How to alleviate the looming global hunger crisis

How to alleviate the looming global hunger crisis

A global food crisis is looming, so policymakers everywhere need to think hard about how to make food cheaper and more plentiful. That requires making a commitment to producing more fertiliser and better seeds, maximising the potential offered by genetic modification, and abandoning the rich world’s obsession with organics.

Russia’s brutal war in Ukraine is making less food available because the two nations have been responsible for more than a quarter of global wheat exports and big quantities of barley, corn and vegetable oil. On top of punishing climate policies and the world emerging from the pandemic, prices of fertiliser, energy, and transport are soaring, and food prices have climbed 61% over the past two years.

The war has exposed some harsh truths. One is that Europe – which portrays itself as a green energy trailblazer—is highly reliant on Russian gas, especially when the sun is not shining or the wind is not blowing. The war has reaffirmed the basic reality that fossil fuels remain crucial for the vast majority of global needs. And the emerging food crisis now reveals another harsh truth: organic farming cannot feed the world and could even worsen future crises.

Long simply a fashionable trend for the world’s 1%, environmental activists have increasingly peddled the beguiling idea that organic farming can solve hunger. The European Union is actively pushing for a tripling of organic farming on the continent by 2030, while a majority of Germans actually think organic farming can help feed the world.

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However, research conclusively shows that organic farming produces much less food than conventional farming per hectare. Moreover, organic farming requires farmers to rotate soil out of production for pasture, fallow or cover crops, reducing its effectiveness. In total, organic approaches produce between a quarter and half less food than conventional, scientific-driven agriculture. This not only makes organic food more expensive, but it means that organic farmers would need much more land to feed the same number of people as today—possibly almost twice the area. Given that agriculture currently uses 40% of Earth’s ice-free land, switching to organics would mean destroying large swathes of nature for less effective production.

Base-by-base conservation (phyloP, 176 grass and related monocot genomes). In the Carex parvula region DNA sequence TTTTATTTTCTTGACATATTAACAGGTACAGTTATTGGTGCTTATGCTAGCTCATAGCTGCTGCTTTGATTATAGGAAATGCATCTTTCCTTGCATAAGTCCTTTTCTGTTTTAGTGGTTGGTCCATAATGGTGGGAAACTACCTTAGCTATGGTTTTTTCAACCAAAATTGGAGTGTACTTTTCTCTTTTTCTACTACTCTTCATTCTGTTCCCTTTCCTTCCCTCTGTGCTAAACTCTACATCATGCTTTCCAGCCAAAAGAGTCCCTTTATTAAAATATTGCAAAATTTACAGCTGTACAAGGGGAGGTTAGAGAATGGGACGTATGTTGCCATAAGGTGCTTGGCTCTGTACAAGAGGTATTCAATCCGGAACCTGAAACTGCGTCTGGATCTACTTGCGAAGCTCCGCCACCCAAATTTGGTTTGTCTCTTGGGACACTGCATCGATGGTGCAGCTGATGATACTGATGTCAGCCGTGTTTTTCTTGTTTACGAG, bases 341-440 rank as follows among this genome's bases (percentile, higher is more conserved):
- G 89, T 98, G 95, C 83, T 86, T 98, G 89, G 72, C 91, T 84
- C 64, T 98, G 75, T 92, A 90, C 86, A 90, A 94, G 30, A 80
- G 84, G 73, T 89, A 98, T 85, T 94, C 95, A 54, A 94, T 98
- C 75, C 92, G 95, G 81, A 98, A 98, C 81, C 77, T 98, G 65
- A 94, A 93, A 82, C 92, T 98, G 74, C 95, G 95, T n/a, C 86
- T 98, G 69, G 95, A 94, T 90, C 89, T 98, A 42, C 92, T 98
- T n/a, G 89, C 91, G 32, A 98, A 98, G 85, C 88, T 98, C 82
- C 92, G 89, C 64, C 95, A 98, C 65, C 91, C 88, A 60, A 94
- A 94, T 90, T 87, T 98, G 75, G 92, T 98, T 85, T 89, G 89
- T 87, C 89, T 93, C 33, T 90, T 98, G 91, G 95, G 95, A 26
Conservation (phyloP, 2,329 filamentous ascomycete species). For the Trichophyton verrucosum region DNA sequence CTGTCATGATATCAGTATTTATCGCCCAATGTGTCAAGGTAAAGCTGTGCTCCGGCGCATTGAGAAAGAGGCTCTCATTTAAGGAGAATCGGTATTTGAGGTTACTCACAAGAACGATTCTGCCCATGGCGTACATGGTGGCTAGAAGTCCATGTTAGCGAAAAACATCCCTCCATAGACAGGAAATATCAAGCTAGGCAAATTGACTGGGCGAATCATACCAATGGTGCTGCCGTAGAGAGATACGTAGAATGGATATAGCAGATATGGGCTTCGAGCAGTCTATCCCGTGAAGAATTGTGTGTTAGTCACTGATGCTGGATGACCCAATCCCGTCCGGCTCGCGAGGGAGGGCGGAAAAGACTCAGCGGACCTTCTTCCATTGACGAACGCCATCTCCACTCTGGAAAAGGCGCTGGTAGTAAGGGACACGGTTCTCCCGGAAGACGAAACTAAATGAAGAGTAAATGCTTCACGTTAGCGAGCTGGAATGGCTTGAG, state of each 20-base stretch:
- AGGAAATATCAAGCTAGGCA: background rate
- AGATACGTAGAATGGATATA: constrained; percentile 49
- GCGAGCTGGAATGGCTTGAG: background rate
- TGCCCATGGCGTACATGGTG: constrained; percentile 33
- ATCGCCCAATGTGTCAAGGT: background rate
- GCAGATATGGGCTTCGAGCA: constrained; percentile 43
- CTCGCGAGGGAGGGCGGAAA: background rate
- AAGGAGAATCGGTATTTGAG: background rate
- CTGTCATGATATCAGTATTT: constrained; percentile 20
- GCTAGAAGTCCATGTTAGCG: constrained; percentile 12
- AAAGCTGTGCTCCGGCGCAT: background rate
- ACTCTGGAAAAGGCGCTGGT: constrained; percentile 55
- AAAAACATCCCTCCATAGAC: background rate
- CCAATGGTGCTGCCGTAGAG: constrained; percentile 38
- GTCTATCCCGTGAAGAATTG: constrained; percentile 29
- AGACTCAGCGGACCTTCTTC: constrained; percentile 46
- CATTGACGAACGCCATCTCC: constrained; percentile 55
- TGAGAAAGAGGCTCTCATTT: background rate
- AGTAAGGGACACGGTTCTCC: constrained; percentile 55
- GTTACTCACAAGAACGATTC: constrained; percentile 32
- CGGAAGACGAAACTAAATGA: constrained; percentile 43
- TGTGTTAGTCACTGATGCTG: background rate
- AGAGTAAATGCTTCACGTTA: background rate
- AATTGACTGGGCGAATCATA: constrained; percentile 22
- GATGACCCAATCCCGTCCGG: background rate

The catastrophe unfolding in Sri Lanka provides a sobering lesson. The last year enforced a full transition to organic farming, appointing organics gurus as agricultural advisors, including some who claimed dubious links between agricultural chemicals and health problems. Despite extravagant claims that organic methods could produce comparable yields to conventional farming, within months the policy produced nothing but misery, with some food prices quintupling.

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Sri Lanka had been self-sufficient in rice production for decades but tragically has now been forced to import $450 million worth of rice. Tea, the nation’s primary export crop and source of foreign exchange, was devastated, with economic losses estimated at $425 million. Before the country spiralled downward toward brutal violence and political resignations, the was forced to offer $200 million in compensation to farmers and come up with $149 million in subsidies.

Sri Lanka’s organic experiment failed fundamentally because of one simple fact: it does not have enough land to replace synthetic nitrogen fertiliser with animal manure. To shift to organics and keep production, it would need five to seven times more manure than its total manure today.

Synthetic nitrogen fertilisers, mostly made with natural gas, are a modern miracle, crucial for feeding the world. Largely thanks to this fertiliser, agricultural outputs were tripled in the past half-century, as the human population doubled. Artificial fertiliser and modern farming inputs are the reason why the number of people working on farms has been slashed in every rich country, freeing people for other productive occupations.

In fact, one dirty secret of organic farming is that, in rich countries, the vast majority of existing organic crops depend on imported nitrogen laundered from animal manure, which ultimately comes from fossil fuel fertilisers used on conventional farms. Without those inputs, if a country—or the world—were to go entirely organic, nitrogen scarcity quickly becomes disastrous, just as we saw in Sri Lanka. That is why research shows going organic globally can only feed about half the current world population. Organic farming will lead to more expensive, scarcer food for fewer people, while gobbling up more nature.

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To sustainably feed the world and withstand future global shocks, we need to produce food better and cheaper. History shows that the best way to achieve that is by improving seeds, including by using genetic modification, along with expanding fertiliser, pesticides and irrigation. This will allow us to produce more food, curb prices, alleviate hunger and save nature.

  • Bjorn Lomborg is President of the Copenhagen Consensus and Visiting Fellow at Stanford University’s Hoover Institution

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